I’ve always been interested in religion and the way different people express their faiths, even when I was a fundamentalist Christian and believed many of these people were going to Hell. When I began delving into ancient history and studying more of the Old Testament, I decided Christianity wasn’t for me and started searching for something else. Exploring the faiths of the world was an amazing experience, one I wouldn’t trade for the world; to this day, I think everyone should take a world religions class and explore spirituality in their own way. In the end, I settled on Wicca, but the traditions and spiritual expressions of the other Abrahamic faiths—Islam and Judaism—are still beautiful and fascinating to me, so much so that I love following some of their online communities on Patheos, YouTube, and Instagram.
It was these communities that sparked my interest in Ramadan and made me sorry that Wicca didn’t have its own month-long period of devotion. Sure, Wicca is very flexible—especially as a solitary practitioner—so I could have come up with one of my own, but it just wouldn’t have been the same doing it by myself. During Ramadan, millions, if not billions, of people all over the world take part in the fast at the same time; there is a sense of community and kinship between fasters. It’s the same for many Christians during Lent.
As Ramadan began this year, I toyed with the idea of fasting, if only for one day. When I found out a local mosque was holding an interfaith iftar on July 19th, I thought that would be the perfect day, but as the day approached, I wondered why I was doing it. Again, I looked into the theology of Islam, but it appealed to me very little. I admired the cultures and the traditions, but could not reconcile it with my personal theological beliefs.
Then the conflict in Gaza flared. It was then that I realized I wanted to fast to show my support for religious freedom all over the world. More and more injustices came to mind, from prejudice in the workplace to the fight over hijab in France and elsewhere. It is my sincerely held belief that people should be able to practice whatever peaceful religion they want to practice without being harassed or singled out. I also believe that people should be able to cover or uncover as much of their body as they’re comfortable with. Fasting would be my way of saying, “I support religious freedom.”
With this in mind, I had a surprisingly easy day fasting. To be honest, I think it was because I spent nearly the entire day out of the house, so I wasn’t tempted to snack or sip while I was watching TV or anything. I even did my best to be kind in all I did, and I don’t think I even snapped at anyone. I did wake up at four o’clock in the morning to eat my overnight oats, chug a quart of water, and pray to my God and Goddess—and promptly went back to bed. Then I went to the farmer’s market (where I was tempted many times with, “Are you sure you don’t want a sample???” and forced to trust my partner’s judgment when it came to fruit selection). Then, in the evening, I went to work (I had to skip the interfaith iftar because of it) … Did I mention I work in a restaurant? This was when I may or may not have gone a little crazy. It was unusually slow that night—or was it?—so there was little to do but focus on my growling stomach. I kept praying and looking at the clock and praying some more, and finally, at 8:30, I munched on a couple of dates I brought for the occasion and downed a bunch of water.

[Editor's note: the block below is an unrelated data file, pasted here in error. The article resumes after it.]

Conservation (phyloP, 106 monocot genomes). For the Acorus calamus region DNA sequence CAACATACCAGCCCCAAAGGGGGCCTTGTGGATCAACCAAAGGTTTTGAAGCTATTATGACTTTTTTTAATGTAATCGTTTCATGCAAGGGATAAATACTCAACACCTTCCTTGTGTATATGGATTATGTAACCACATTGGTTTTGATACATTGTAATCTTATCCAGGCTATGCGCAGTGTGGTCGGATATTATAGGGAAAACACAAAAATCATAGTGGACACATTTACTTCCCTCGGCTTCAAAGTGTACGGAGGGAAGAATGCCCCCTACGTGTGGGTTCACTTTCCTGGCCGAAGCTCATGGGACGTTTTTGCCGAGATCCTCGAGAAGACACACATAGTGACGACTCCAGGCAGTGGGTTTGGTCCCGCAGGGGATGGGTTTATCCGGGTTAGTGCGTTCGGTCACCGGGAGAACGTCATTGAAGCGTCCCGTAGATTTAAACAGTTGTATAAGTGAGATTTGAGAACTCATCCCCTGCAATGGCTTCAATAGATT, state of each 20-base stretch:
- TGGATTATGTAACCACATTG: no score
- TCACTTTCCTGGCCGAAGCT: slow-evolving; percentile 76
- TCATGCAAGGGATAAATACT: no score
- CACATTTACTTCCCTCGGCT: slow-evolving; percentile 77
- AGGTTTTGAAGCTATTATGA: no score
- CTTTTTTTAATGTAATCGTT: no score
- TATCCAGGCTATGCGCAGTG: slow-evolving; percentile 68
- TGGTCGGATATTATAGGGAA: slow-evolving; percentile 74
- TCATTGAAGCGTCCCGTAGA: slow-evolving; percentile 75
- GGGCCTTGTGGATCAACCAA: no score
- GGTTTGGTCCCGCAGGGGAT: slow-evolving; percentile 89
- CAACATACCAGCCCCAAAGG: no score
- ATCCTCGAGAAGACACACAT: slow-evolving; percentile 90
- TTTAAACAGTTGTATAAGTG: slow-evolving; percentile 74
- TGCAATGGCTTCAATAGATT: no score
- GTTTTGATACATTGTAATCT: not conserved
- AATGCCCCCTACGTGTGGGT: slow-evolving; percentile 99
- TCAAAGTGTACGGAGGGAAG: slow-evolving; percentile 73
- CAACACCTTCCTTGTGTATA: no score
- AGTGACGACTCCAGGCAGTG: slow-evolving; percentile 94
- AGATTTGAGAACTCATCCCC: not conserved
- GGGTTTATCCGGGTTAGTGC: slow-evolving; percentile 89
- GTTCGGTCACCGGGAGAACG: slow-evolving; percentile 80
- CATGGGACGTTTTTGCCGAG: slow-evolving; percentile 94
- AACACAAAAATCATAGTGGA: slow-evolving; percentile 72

I think what surprised me the most was the amount of support I received, from Muslims and non-Muslims alike. My coworkers—none of whom are Muslim—were awesome, cheering me on the last few minutes of my fast. Everyone online, including the wonderful people surrounding Interfaith Ramadan, was very supportive. A few days later, I bonded with the man opening my new bank account after my partner, spotting the man’s Middle Eastern name, very casually (*coughnotcasuallyatallcough*) asked me, “Is Ramadan still going on?” to which the man replied, “You know about Ramadan??”
Did fasting bring me closer to the divine? Perhaps. I was acutely aware of my actions throughout the entire day, so I was very careful not to snap at anyone or get upset about the little things. I had also downloaded a prayer app that made my phone vibrate at the prayer times. Originally, I downloaded it so I would know when I could eat and drink, but I found myself pausing when it went off at other times, just to say a little prayer and remind myself why I was going without food or water for sixteen hours. Fasting definitely made me aware of the people who go without food or water because they have to, and if remembering and feeling compassion for them doesn’t bring you closer to God, I don’t know what will.
Rose Virginia Butler is a lifelong writer who has a variety of interests, including religion, books, social justice, ecology, food, and fitness. She is a solitary Wiccan and a member of her local Unitarian Universalist church. Rose is currently an English student at an online university with the goal of supporting herself through her writing. You can find her on her blog (rosevbutler.blogspot.com), which has links to other social networking profiles.
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